“Thoughts and prayers don’t stop shootings…we have to work to build a less violent generation in a country founded on violence,” stated David Hogg, a survivor of the Parkland School shooting, during a recent speech at UCSB. Tragically the number of deaths from firearms has increased to 40,000 a year. Citizens of America, there is virtually a war happening within our country. Metal detectors, armed guards in churches and shopping malls, and lockdowns at every school — what has happened to our nation? We are no longer the land of the free when we don’t feel safe in our homes, schools, churches, and on the streets.
David Hogg correctly stated that we are a country founded on violence. The Revolutionary War and the Civil War were necessary, but must they remain harbingers of America’s future? Consider two countries, Australia and New Zealand, whose citizens did not respond to a mass shooting by buying more guns. They quickly understood that stricter gun laws were essential. Why are Americans more violent? The 2nd Amendment in itself does not encourage violence. Madison inserteded the 2nd Amendment into the Bill of Rights, not with the purpose of an individual right to own a firearm, as the new interpretation states, but for the purpose of arming the citizenry in case of an attack, as there was no standing army at that time.
Read it thoughtfully and carefully: “A well-regulated Militia, being necessary to the security of a free state, the right of the people to keep and bear Arms shall not be infringed.”
However, even with the present interpretation, we may focus on the first three words: “A well-regulated.” Therefore we are able to pass sensible gun violence prevention laws.
The debate in Australia and developments in subsequent years shows how a country can successfully deal with gun violence. In Port Arthur, Tasmania, 35 people were murdered and 18 were wounded by an assailant with a semiautomatic rifle. The public outcry brought together Australia’s political parties from the right and the left to take major action. Sadly, in comparison with Australia, the U.S. Congress has done nothing.
Within months the Australian government “banned automatic and semiautomatic firearms, adopted new licensing requirements, established a national firearms registry, and instituted a 28-day waiting period for gun purchases,” according to The Atlantic. There was widespread opposition at the time to the legislation. But gun control proponents pointed out that most gun-related killings are not perpetrated by people with criminal or psychiatric records.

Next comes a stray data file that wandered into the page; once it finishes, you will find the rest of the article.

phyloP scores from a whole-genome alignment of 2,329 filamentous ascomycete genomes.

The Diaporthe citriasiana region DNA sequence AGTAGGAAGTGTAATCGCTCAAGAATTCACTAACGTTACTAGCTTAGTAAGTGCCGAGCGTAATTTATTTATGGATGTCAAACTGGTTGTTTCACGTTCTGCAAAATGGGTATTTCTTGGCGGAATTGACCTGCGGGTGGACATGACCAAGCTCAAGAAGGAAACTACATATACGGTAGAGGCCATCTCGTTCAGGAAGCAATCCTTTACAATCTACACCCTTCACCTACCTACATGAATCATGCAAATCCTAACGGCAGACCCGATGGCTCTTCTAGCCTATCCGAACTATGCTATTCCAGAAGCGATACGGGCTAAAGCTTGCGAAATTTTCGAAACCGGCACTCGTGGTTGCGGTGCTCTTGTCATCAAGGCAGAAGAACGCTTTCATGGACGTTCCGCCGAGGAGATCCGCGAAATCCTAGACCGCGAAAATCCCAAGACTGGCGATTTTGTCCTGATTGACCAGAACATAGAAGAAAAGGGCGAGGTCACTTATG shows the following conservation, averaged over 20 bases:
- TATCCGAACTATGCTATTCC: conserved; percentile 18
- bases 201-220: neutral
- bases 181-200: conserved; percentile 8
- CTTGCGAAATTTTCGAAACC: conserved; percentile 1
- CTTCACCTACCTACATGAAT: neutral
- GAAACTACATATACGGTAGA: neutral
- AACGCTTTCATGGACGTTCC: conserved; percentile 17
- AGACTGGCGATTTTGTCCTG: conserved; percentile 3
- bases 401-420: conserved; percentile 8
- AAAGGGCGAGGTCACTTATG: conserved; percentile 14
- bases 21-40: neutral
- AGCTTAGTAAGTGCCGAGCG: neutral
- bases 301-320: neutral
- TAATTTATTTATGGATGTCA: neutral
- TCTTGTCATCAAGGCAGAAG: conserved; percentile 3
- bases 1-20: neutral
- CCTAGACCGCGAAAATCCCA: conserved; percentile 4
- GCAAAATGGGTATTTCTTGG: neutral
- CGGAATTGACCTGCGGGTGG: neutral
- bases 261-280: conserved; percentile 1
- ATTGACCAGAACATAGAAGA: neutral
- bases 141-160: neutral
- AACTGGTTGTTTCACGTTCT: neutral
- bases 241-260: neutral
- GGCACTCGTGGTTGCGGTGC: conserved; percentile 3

The government also bought and destroyed more than 600,000 civilian-owned firearms, in a national gun buyback that cost half a billion dollars and was funded by raising taxes. The entire action took just months to implement.
In the 17 years before these laws were passed, 13 mass shootings occurred in Australia. Since 1996, there have been none. In addition the country experienced a two-thirds decline in the overall rate of firearm deaths.
In comparison, the 32 students killed slaughtered at Virginia Tech and 20 first grade children mowed down at Sandy Hook have brought zero response from the United States Congress. Parents in tears pleading for universal background checks and a ban on assault weapons and large capacity magazines did not move Congress to take a single action toward reasonable gun violence prevention.
On Saturday, June 15, from 8 a.m. to noon at Santa Barbara’s Earl Warren Showgrounds, the Coalition Against Gun Violence and the city Police Department have organized their fifth anonymous gun buyback. In the past four gun buybacks, almost 1,200 firearms were collected in exchange for Smart & Final gift cards.
This is the second year the City of Santa Barbara has contributed $10,000 to the buyback. Hopefully the importance of a gun buyback will encourage the County of Santa Barbara, every city in the county, and perhaps some businesses to contribute to the buyback in 2020.
Do gun buybacks make a difference? They have in Australia. At the coalition’s first gun buyback press conference, a member of the press asked, “What would you consider a success?” Immediately Santa Barbara County Cistrict Attorney Joyce Dudley said, “One gun. One gun could save a life.”
Mass shootings and suicides don’t seem to encourage Americans to speak out or take action. As you read this, how many degrees of separation are you from knowing a relative, friend, or neighbor who was killed by a gun? We are all touched by gun violence.
Toni Wellen chairs the Coalition Against Gun Violence.